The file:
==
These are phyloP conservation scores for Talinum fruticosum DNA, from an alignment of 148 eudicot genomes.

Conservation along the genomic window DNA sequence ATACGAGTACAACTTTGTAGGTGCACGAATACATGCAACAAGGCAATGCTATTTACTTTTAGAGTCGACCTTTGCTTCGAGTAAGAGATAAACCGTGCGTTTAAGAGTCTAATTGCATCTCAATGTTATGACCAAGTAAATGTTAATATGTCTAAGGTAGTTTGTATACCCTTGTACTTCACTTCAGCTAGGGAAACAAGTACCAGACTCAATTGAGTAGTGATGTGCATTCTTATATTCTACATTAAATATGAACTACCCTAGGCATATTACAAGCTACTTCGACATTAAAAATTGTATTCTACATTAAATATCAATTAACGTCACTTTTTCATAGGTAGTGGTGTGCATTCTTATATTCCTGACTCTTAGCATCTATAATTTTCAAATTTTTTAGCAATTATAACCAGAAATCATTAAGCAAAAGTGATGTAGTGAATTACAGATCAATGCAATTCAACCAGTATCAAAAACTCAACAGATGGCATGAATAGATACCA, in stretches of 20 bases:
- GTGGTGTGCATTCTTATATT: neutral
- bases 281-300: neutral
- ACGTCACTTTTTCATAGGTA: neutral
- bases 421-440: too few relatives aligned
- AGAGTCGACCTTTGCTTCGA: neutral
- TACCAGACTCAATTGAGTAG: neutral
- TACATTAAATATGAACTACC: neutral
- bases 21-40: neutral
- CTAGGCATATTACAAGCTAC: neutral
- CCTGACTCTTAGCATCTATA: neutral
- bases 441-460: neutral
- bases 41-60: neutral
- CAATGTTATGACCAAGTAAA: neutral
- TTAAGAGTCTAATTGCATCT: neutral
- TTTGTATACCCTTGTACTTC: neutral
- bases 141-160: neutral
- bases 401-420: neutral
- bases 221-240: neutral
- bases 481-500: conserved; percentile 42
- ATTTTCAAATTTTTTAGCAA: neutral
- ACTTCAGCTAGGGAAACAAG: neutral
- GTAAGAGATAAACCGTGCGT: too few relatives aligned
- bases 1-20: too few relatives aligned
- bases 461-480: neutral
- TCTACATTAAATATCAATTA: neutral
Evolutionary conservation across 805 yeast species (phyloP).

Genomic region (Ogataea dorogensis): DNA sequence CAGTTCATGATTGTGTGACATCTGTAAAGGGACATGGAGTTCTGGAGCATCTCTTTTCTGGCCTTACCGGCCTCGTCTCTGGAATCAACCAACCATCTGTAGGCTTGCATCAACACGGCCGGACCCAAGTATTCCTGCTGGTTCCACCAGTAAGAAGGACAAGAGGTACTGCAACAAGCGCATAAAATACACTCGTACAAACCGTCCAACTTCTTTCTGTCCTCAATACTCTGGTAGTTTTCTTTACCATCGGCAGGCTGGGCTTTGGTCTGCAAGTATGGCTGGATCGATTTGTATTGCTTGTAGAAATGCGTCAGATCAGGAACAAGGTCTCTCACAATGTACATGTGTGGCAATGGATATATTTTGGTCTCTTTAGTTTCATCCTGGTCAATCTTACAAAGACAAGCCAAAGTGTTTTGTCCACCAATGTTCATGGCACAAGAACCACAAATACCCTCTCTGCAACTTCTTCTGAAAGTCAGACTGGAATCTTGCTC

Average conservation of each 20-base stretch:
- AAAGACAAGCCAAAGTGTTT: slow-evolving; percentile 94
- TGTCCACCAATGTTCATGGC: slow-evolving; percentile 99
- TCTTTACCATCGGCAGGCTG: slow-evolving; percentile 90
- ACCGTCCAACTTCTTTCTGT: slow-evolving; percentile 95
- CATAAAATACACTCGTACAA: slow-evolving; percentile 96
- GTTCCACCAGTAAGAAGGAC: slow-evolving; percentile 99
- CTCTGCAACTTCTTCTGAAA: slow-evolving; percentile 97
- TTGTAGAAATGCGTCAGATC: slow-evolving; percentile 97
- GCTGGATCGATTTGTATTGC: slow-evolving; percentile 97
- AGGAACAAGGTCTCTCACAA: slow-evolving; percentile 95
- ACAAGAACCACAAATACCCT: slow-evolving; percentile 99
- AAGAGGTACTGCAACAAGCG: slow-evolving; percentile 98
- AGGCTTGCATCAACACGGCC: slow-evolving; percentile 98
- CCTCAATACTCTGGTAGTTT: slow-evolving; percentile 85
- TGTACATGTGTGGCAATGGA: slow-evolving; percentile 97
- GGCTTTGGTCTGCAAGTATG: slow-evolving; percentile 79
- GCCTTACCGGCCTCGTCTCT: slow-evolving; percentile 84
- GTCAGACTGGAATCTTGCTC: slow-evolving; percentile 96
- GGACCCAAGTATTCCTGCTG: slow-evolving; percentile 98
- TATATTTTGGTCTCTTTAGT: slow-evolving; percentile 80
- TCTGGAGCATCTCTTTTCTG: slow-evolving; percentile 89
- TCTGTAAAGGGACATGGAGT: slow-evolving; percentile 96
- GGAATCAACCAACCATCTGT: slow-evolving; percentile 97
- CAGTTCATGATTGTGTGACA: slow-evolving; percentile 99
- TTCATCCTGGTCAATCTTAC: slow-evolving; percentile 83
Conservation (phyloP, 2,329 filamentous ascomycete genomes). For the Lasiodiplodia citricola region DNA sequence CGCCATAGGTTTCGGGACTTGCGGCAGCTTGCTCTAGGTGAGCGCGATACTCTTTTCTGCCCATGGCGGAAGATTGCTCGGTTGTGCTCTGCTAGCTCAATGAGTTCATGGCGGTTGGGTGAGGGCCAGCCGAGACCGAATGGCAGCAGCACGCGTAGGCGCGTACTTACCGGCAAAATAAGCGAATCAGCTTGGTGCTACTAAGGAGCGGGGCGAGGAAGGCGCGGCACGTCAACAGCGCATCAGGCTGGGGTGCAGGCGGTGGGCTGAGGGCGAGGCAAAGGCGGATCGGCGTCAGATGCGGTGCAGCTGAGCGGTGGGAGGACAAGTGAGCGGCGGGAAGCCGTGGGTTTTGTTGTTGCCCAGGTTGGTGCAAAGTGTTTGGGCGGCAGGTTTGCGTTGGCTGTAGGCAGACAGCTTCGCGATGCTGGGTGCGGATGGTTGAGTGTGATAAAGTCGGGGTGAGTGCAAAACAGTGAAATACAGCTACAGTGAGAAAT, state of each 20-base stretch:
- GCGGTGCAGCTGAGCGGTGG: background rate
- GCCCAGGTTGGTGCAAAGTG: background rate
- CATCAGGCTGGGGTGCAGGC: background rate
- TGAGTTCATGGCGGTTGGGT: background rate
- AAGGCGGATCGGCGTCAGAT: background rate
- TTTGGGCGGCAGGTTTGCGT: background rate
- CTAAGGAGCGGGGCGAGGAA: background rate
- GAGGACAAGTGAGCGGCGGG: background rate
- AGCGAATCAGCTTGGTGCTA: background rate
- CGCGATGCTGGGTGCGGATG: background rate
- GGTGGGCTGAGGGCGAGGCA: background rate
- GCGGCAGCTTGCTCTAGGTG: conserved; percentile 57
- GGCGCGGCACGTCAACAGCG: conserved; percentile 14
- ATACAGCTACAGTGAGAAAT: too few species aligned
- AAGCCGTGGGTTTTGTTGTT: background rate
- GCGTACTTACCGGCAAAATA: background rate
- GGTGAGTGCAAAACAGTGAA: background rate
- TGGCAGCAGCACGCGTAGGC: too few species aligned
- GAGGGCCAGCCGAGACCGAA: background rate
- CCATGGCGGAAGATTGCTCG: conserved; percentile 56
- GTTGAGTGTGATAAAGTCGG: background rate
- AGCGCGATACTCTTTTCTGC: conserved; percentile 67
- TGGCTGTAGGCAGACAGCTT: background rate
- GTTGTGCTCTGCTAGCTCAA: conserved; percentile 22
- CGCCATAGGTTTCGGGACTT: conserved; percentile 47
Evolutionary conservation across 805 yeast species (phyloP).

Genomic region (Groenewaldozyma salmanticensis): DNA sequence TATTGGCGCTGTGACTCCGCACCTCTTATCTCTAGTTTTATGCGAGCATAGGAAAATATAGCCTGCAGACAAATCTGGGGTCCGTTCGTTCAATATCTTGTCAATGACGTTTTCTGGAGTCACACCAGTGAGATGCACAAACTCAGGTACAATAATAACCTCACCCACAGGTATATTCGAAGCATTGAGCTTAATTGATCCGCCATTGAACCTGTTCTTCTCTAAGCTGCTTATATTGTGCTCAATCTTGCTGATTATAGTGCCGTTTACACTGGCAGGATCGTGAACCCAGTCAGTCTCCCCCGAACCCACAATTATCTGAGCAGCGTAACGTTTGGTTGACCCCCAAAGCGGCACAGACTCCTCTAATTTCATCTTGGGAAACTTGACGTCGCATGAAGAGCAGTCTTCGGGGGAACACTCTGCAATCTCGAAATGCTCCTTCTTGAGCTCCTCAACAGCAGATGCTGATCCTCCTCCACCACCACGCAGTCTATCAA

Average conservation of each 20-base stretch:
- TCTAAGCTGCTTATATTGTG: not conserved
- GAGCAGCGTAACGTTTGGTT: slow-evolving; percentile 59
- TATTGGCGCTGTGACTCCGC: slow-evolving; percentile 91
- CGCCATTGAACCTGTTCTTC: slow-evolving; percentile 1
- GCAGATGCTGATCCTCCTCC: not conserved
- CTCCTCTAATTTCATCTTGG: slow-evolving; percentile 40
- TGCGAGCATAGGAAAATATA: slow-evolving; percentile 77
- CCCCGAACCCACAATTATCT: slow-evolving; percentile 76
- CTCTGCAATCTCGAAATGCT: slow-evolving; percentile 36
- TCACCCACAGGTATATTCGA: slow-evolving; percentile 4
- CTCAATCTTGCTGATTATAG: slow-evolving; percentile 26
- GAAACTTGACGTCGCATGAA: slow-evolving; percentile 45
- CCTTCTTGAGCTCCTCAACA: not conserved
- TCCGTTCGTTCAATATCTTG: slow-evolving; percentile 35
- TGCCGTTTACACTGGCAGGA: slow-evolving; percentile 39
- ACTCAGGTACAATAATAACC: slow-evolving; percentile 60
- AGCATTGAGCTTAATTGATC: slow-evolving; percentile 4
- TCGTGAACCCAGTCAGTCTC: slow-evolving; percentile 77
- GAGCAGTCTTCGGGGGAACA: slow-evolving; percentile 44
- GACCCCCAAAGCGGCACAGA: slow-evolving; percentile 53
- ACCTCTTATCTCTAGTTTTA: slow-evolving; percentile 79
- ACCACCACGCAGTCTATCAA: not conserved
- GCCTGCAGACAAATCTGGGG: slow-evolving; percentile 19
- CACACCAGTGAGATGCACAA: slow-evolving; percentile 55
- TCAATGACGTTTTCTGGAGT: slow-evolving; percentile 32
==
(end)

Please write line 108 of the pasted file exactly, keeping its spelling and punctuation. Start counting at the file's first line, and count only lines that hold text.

- CACACCAGTGAGATGCACAA: slow-evolving; percentile 55